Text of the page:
[Beowulf] Re: Opteron 275 performance

Mark Hahn hahn at physics.mcmaster.ca
Sat Jul 30 11:47:41 PDT 2005

> Be very careful.  Hyper TRANSPORT is what AMD (and the HT consortium)
> push as a replacment to the traditional bus -- it amounts to putting the
> CPUs, memory, and all peripherals on a very high bandwidth low latency
> network, IIRC.  It enables a sort of SMP design very similar to a
> "cluster" inside a single box, whether the processors are single or
> dual core, and is the way AMD is going quite heavily in their future
> designs.  It is very useful and relevant to SMP, multicore, and single
> core designs and important to HPC.

I find this slightly confusing.  HTrans is indeed a fast interconnect,
but the salient features are that it's purely point-to-point and that 
AMD's cache-coherency is implemented using it.  Intel chips depend 
on shared front-side-buses, which means that they're inherently contending 
for memory bandwidth.  that's why quad-xeons usually sucked, for instance.
a shared snoopy bus could potentially be faster for inter-processor 
traffic (a hot lock, for instance), but I've never seen numbers supporting
this - opterons seem to always win for latency.

hypertransport is very elegant, and I hope AMD+someone manage to add some
form of directory-based coherence soon, so it scales beyond 2-4 nodes.
(the problem is that AMD's current design requires broadcasts of some 
coherency traffic, which starts to look ugly even at 4 nodes, and is 
noticable at 8.  going multi-core is an interesting twist to this, since 
onchip, coherency appears to be snoopy, so the HT-broadcast is only 
required for intra-socket coherence.  maybe 4sock, 4core machines will 
cover enough of the market to avoid adding a directory-based scheme...)

> Hyper THREADING is Intel's solution to what amounts to an overlong
> instruction pipeline on the CPU itself.  In single-threaded code a long

hmm, not really.  Intel's pipeline length is indeed very long,
but hyperthreading is all about *switching*, not pipelining.

the real problem with hyperthreading is that it works best with bad code:
code that normally spends most of its time stalled (cache/tlb misses, etc).
on code that makes effective use of the hardware, it's only a slowdown.

> <editorial comment>In my personal opinion Hthreading is pretty much
> useless to "most" HPC applications and seems to be mostly irrelevant to
> SMP design as well.  If anything, I'd expect hyperthreading to really
> complicate SMP kernel design, as one adds a whole layer of complexity to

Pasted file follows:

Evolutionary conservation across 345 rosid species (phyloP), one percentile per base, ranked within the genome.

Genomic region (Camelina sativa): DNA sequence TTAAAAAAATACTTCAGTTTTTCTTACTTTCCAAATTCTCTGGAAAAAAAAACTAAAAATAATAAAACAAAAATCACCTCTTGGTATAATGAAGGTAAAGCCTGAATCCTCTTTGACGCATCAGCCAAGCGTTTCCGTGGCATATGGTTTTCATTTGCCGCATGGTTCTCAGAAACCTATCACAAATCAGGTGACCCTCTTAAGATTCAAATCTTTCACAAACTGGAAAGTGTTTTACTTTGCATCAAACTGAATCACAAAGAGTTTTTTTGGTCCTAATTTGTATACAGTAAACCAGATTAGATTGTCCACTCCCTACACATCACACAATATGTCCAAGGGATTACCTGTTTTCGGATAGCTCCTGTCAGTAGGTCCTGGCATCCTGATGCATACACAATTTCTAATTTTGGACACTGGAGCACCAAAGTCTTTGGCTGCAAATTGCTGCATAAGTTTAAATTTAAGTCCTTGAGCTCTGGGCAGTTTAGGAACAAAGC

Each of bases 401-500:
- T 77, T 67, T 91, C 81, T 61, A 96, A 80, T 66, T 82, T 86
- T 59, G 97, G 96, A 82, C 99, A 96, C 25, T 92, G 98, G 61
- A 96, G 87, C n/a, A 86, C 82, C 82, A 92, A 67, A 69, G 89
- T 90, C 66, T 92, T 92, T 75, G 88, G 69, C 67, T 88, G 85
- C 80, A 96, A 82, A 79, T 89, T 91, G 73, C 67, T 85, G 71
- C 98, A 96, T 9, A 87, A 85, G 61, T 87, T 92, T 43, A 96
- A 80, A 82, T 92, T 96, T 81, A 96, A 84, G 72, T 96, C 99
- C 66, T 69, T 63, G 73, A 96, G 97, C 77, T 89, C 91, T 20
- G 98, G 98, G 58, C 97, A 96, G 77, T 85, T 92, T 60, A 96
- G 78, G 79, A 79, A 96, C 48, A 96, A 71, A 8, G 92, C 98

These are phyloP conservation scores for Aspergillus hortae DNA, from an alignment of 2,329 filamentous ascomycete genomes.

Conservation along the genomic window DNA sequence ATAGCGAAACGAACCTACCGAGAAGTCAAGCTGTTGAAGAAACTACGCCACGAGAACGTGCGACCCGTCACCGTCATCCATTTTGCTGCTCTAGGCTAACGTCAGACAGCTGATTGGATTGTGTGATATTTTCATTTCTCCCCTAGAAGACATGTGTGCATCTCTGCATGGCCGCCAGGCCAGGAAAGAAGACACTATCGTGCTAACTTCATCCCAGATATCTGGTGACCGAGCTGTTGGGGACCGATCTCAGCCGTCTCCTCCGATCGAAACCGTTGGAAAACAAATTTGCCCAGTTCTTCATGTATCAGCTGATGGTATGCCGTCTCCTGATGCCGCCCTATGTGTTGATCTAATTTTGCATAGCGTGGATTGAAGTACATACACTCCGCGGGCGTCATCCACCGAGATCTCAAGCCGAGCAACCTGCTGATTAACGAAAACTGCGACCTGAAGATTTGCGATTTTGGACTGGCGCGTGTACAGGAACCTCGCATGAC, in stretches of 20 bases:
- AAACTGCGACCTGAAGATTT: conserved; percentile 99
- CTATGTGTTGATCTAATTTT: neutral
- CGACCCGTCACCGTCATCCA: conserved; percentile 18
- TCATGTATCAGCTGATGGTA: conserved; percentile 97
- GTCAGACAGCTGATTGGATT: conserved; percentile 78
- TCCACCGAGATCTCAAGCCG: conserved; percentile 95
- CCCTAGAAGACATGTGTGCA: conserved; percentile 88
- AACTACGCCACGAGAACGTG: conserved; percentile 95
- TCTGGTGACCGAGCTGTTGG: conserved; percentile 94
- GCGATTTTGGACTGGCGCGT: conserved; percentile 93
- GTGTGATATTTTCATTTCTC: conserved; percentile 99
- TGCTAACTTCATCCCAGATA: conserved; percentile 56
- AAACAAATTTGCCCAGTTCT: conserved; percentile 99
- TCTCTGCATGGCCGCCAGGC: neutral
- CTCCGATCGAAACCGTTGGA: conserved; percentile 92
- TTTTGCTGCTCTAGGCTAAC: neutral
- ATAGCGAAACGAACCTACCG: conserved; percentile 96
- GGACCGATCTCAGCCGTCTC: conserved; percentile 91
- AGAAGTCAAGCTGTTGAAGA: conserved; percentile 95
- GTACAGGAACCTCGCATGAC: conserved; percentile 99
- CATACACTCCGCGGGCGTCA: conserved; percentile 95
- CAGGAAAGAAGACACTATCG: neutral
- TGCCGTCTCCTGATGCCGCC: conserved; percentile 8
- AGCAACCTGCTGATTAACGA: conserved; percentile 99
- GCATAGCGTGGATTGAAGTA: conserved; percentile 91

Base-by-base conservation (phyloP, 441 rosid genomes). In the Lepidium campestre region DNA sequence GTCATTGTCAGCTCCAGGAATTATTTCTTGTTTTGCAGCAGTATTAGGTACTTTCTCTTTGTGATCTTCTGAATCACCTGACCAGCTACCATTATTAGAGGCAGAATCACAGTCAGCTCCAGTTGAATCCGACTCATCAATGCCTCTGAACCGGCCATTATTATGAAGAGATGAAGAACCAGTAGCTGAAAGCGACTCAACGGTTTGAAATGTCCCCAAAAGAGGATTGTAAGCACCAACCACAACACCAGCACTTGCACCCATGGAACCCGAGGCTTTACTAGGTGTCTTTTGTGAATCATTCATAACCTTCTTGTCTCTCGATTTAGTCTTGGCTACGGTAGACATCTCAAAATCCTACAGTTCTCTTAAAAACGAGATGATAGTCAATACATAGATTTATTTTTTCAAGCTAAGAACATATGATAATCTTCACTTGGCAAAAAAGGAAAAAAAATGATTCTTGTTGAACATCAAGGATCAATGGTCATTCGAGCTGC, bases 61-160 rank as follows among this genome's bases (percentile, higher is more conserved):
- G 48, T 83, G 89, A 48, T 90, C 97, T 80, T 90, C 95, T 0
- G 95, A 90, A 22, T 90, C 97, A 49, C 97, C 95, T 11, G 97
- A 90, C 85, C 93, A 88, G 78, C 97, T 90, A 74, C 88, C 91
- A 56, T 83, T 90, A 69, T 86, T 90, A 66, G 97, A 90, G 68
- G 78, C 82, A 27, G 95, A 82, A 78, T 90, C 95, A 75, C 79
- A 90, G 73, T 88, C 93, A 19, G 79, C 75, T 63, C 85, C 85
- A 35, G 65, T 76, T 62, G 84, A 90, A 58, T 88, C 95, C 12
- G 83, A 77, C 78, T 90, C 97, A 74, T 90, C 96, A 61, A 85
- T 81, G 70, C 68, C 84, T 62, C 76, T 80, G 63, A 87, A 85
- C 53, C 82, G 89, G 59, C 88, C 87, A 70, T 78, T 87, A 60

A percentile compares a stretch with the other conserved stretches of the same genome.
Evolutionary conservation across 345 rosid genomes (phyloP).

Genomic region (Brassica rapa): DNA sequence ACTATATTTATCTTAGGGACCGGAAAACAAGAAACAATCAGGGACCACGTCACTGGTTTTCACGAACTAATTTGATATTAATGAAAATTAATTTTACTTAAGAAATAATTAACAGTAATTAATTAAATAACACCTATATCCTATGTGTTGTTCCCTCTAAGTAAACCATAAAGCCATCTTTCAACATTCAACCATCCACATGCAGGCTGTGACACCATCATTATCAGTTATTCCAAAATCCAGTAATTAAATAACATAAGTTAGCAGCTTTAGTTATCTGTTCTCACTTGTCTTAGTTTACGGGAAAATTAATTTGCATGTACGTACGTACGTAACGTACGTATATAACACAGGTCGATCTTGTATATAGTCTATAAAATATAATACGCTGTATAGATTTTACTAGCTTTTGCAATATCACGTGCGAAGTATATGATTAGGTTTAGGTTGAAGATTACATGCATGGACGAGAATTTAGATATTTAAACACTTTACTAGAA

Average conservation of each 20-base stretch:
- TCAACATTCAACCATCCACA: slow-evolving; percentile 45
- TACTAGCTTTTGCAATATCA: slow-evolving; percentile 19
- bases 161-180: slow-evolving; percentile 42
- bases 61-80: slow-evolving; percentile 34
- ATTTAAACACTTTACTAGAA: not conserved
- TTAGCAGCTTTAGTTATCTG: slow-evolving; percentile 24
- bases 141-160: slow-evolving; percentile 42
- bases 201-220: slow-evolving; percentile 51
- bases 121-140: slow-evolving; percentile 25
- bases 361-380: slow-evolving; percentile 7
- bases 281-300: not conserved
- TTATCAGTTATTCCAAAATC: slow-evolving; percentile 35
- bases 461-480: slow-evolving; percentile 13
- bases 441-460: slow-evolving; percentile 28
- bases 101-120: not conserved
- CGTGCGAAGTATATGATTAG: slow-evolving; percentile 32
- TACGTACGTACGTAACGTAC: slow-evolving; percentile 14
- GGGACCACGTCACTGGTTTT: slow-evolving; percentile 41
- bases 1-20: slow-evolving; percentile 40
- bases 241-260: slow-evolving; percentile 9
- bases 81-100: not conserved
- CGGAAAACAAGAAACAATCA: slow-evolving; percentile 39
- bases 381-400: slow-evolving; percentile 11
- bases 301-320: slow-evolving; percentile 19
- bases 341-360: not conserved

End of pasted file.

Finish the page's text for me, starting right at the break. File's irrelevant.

> the already complex processor affinity question for independent threads
> and multiple memory locality and ITS possible processor affinities.

not really.  linux uses a fairly straightforward "domain" design that 
lets the scheduler intelligently decide when to migrate a process to 
another virtual core, real core, or socket.

in HT mode, the package actually appears to boot two CPUs, so there's 
not that much the kernel has to do to support it.  the rest is affinity,
and handled sanely by the sched-domain design.  for instance, there's 
zero cost to "migrating" a thread between HT siblings.  but there is some 
cost (cache-wise) to migrating to a different core.  an idle HT sibling 
is not bad, but an idle core should definitely pull a proc that's sharing
a HT sibling.  etc.

> It really isn't at all clear that HThreading needs to live (as my kids
> would put it:-).  AMD just uses shorter instruction pipelines (less to
> flush and fill) and seems to outperform Hthreaded Intel at constant
> clock, at any rate.  At MOST it yields a 30% or so speedup that is
> relevant to somebody doing work with lots of independent things going on
> on a single CPU -- typically (unsurprisingly) a desktop user watching a
> movie or the like -- decoding video and audio at the same time, or
> servers handling multiple service threads.  In others, it yields a
> DECREASE of say 10% due to aforementioned cache-thrashing.</editorial
> comment>

HT is a very limited implementation of a general class of multi-threaded
processors.  IBM and others have done better SMT.  and the appeal is clear:
most programs do not manage to keep all a CPU's functional units busy,
so why not share the pool of FU's among multiple threads?  I'm expecting 
someone to eventually replicate the proc-specific parts (registers and 
L1 cache), but share all the FU's in a package.  sort of merged multi-core.
on the other hand, the chip area devoted to actual compute elements (ALU/FPU)
is dwarfed by caches...

regards, mark hahn.

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